As Anwell is on his deathbed, he begins to reminisce over his life beginning on this scene, where him and Finnigan first became friends.
The two kids, being very young, decided to make a pact. They swore that Anwell would only do good in his life while Finnigan was to do all the bad deeds.
Finnigan began to start fires everywhere and Anwell realizes that Finnigan isn't safe nor trustworthy. He doesn't see Finnigan many times after. Finnigan broke his promise because he was suppose to be there whenever Anwell had something bad that had to be done.
While Anwell is grieving over the fact that he has lost his only friend, Anwell's dog named Surrender kills sheep from a nearby farm and is in return sentenced to death by Anwell's father.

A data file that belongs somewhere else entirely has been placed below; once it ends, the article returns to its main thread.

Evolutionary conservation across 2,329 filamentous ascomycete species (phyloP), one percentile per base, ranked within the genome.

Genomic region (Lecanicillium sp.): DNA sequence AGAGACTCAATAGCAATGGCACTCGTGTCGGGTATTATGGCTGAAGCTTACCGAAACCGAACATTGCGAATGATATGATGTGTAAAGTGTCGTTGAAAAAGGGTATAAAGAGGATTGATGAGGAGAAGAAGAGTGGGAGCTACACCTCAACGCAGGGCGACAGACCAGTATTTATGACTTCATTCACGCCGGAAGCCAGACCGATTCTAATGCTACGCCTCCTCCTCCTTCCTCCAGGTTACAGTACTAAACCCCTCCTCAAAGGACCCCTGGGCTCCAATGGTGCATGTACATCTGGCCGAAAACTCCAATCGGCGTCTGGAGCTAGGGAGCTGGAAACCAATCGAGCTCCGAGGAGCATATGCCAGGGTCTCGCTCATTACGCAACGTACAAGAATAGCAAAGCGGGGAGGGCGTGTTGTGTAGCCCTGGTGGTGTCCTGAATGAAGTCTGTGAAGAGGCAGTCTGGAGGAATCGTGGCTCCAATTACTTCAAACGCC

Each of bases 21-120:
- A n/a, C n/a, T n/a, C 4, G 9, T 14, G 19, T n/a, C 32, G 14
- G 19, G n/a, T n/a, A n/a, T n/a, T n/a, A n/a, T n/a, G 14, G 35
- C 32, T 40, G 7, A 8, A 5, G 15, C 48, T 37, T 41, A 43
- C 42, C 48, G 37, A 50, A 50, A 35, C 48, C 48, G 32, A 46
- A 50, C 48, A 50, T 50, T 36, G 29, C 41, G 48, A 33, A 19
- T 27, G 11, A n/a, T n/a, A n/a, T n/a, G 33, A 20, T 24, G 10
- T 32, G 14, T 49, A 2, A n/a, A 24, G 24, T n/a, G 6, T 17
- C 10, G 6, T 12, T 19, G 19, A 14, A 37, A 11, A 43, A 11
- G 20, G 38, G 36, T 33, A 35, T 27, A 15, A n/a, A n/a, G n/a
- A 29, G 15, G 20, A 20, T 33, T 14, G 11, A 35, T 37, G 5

Anwell runs away to the woods with Surrender in an attempt to escape from the dogs consequences. He meets Finnigan in the woods and asks him for help. Finnigan has turned against him and doesn't help. Anwell has no choice but to go back with the dog. He is forced to kill the dog with his own hands, and regrets everything.
By, the end of the book we get to the present where Anwell is currently dying. He finally realizes that Finnigan is extremely dangerous and the only way to get rid of him is if he himself dies. We come to the realization that Anwell wasn't dying from a rare disease or cancer, but from his own doings.